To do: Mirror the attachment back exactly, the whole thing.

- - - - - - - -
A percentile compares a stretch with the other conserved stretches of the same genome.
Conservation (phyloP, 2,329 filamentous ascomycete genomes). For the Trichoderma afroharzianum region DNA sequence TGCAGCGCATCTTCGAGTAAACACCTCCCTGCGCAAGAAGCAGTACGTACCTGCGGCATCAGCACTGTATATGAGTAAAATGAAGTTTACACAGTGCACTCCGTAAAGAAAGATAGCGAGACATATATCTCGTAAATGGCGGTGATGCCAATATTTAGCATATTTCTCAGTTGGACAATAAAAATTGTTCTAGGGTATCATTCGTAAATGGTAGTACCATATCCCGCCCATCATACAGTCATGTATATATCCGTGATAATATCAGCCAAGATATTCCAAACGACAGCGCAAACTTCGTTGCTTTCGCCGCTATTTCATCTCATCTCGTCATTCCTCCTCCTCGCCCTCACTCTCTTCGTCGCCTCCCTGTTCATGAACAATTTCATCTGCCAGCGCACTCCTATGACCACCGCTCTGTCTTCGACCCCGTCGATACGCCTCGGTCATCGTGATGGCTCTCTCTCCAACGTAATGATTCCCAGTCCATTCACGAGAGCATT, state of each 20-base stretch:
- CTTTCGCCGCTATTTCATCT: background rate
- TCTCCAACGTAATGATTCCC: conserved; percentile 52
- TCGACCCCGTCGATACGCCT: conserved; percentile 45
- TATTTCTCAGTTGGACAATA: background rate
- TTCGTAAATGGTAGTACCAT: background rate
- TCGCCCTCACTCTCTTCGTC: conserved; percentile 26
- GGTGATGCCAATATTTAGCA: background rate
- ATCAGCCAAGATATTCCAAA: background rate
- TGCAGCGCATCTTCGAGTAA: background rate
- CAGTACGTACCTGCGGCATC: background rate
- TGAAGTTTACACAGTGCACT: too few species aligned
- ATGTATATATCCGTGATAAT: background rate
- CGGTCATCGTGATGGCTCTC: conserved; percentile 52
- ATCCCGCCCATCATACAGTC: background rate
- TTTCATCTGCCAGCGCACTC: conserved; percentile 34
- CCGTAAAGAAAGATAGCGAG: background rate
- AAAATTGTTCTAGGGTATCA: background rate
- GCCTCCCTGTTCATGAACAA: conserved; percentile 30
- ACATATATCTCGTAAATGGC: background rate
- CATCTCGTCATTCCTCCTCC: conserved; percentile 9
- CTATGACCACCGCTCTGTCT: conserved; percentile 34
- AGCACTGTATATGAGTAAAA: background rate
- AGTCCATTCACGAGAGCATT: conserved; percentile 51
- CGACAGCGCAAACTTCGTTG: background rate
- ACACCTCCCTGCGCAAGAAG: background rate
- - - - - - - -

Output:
A percentile compares a stretch with the other conserved stretches of the same genome.
Conservation (phyloP, 2,329 filamentous ascomycete genomes). For the Trichoderma afroharzianum region DNA sequence TGCAGCGCATCTTCGAGTAAACACCTCCCTGCGCAAGAAGCAGTACGTACCTGCGGCATCAGCACTGTATATGAGTAAAATGAAGTTTACACAGTGCACTCCGTAAAGAAAGATAGCGAGACATATATCTCGTAAATGGCGGTGATGCCAATATTTAGCATATTTCTCAGTTGGACAATAAAAATTGTTCTAGGGTATCATTCGTAAATGGTAGTACCATATCCCGCCCATCATACAGTCATGTATATATCCGTGATAATATCAGCCAAGATATTCCAAACGACAGCGCAAACTTCGTTGCTTTCGCCGCTATTTCATCTCATCTCGTCATTCCTCCTCCTCGCCCTCACTCTCTTCGTCGCCTCCCTGTTCATGAACAATTTCATCTGCCAGCGCACTCCTATGACCACCGCTCTGTCTTCGACCCCGTCGATACGCCTCGGTCATCGTGATGGCTCTCTCTCCAACGTAATGATTCCCAGTCCATTCACGAGAGCATT, state of each 20-base stretch:
- CTTTCGCCGCTATTTCATCT: background rate
- TCTCCAACGTAATGATTCCC: conserved; percentile 52
- TCGACCCCGTCGATACGCCT: conserved; percentile 45
- TATTTCTCAGTTGGACAATA: background rate
- TTCGTAAATGGTAGTACCAT: background rate
- TCGCCCTCACTCTCTTCGTC: conserved; percentile 26
- GGTGATGCCAATATTTAGCA: background rate
- ATCAGCCAAGATATTCCAAA: background rate
- TGCAGCGCATCTTCGAGTAA: background rate
- CAGTACGTACCTGCGGCATC: background rate
- TGAAGTTTACACAGTGCACT: too few species aligned
- ATGTATATATCCGTGATAAT: background rate
- CGGTCATCGTGATGGCTCTC: conserved; percentile 52
- ATCCCGCCCATCATACAGTC: background rate
- TTTCATCTGCCAGCGCACTC: conserved; percentile 34
- CCGTAAAGAAAGATAGCGAG: background rate
- AAAATTGTTCTAGGGTATCA: background rate
- GCCTCCCTGTTCATGAACAA: conserved; percentile 30
- ACATATATCTCGTAAATGGC: background rate
- CATCTCGTCATTCCTCCTCC: conserved; percentile 9
- CTATGACCACCGCTCTGTCT: conserved; percentile 34
- AGCACTGTATATGAGTAAAA: background rate
- AGTCCATTCACGAGAGCATT: conserved; percentile 51
- CGACAGCGCAAACTTCGTTG: background rate
- ACACCTCCCTGCGCAAGAAG: background rate